Jason Blum on Paranormal Activity, Batgirl

Blumhouse Productions CEO Jason Blum teased the end of the Paranormal Activity franchise in Locarno, where he will receive the Premio Raimondo Rezzonico for Best Independent Producer.

“It was enough. The last Paranormal Activity movie was awful,” he says. Paranormal Activity: Next of Kin premiered in 2021, with another installment currently planning a 2023 release.

“With ‘Halloween,’ we only had the rights to three films, so we said, ‘Halloween Ends!’ It ends at least for Blumhouse. Other things just feel like it’s time to put them to bed. It would come back if a director I love, like Scott Derrickson, said, “I have a great idea for a Paranormal Activity movie. But it’s not something I want to do [at the moment].”

However, he will be reunited with “Halloween” star Jamie Lee Curtis, who has signed a first-look deal with Blumhouse (“Not only is she a great actress, but she really gets the business,” he says, mentioning the upcoming one). series Sticky via a Maple Syrup Heist), while Helmer David Gordon Green will move on to The Exorcist.

“We are preparing for it. Hopefully we’ll do what we did with The Exorcist as we did with Halloween — do it in a fresh way that’s worth revisiting. And feels so different that people are glad we did it,” he notes, admitting that Gordon Green was the “first choice” to direct.

“He’s very good at respecting existing intellectual property and giving it a new twist.”

Blum also spoke about the recent “Batgirl” debacle, which has sent the industry into turmoil. The almost-completed $90 million film was released by Warner Bros.

“I was surprised by that, but I understood why they chose it. They have new management, so they want to start fresh and brand DC in a certain way,” he says. He points out that directors at Blumhouse Productions “trade big budgets for control.”

“We took the French authoring system and applied it to very commercial filmmaking. We’re giving them more control than they’re usually given in Hollywood, but they also have to give us something: a commitment to making films cheaply.”

“The way filmmaking works in the studio correlates with budget, the more expensive the film, the more time the director spends strategizing how to get his way. On a $200 million film, the director spends 80% of his time on politics and 20% on actually making the film. With our $4 million film, 100% of the time is spent making a good film.”

Such an approach allows for risks, he says, noting Derrickson’s The Black Phone, which he produced although he didn’t “get” the script.

“I thought, ‘Okay, so they’re on the phone in the basement.’ Hollywood is all about ego, so most companies say “no” when it’s so-so in the script. We don’t do that because our films aren’t expensive,” he explains.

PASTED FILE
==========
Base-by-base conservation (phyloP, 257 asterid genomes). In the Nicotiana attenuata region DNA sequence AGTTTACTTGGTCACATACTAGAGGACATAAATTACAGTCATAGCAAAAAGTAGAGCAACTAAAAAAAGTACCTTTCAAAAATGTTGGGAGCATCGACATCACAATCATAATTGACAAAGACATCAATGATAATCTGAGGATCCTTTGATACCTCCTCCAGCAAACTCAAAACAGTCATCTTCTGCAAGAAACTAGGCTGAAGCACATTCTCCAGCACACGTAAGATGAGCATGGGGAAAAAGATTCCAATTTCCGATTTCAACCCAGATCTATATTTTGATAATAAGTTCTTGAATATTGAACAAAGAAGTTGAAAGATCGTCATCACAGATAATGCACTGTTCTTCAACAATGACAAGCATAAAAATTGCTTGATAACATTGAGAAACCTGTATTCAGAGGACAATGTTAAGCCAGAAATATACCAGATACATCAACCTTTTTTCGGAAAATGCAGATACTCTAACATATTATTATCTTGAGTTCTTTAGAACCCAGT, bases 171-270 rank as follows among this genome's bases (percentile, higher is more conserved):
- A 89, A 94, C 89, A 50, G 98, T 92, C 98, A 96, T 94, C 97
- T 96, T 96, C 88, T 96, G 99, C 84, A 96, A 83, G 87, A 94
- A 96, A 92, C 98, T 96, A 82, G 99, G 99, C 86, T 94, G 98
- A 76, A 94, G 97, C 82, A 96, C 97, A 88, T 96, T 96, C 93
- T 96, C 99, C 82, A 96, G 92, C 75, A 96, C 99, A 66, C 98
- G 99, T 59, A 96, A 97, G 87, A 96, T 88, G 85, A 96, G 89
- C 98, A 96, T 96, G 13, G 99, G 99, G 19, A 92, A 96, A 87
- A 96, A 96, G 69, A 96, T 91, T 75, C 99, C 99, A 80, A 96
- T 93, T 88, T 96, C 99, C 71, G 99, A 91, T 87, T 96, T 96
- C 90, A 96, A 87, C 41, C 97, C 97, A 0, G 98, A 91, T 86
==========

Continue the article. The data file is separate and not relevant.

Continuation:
“When the budgets are that big, the people in charge have to think the script is great and perfect before they say yes. But when it comes to amazing and perfection, I’d rather trust the director than an executive.”

Blum has already achieved his dream of “making a really expensive movie” starring Dwayne Johnson in Tooth Fairy and has never looked back.

“It wasn’t what I imagined,” he says. “I thought it would be fun. Instead, it was very political as 25 people decided what the tooth fairy costume should look like. When it came out, so did Paranormal Activity, and it was the best of both worlds: an independently produced film released by a studio. That was the beginning of the company.”

Still, it wasn’t Jordan Peele’s “Nope” $68 million budget that kept them from collaborating again.

“He didn’t want me to produce it. I would have! He wanted to do it alone, which is okay,” says Blum, who would have liked to have been behind The Conjuring films.

“People often say, ‘Congratulations on ‘The Conjuring’!’ And I say, ‘Thank you’,” he laughs.

Admittedly he wouldn’t produce an NC-17 film or work with a first-time director – “I’m not a film school. The studios select a first-time director from a director who has had two hits and two misses. I do the opposite” – Blum also spoke openly about the difficult balance between message and entertainment.

“Some companies say, ‘I’m going to make a scary film about global warming.’ It doesn’t work! I never say that we only look for “stories with a message”. Once you do that, no one watches your movies anymore,” he says.

“If there’s a burning desire I have very much to speak about political issues, I think the horror genre is a great way to do it. But first the movie needs to be fun and scary.”

And what scares Jason Blum?

“Donald Trump. Nobody is scarier.”

https://variety.com/2022/film/festivals/jason-blum-blumhouse-batgirl-paranormal-activity-1235335233/ Jason Blum on Paranormal Activity, Batgirl

Charles Jones

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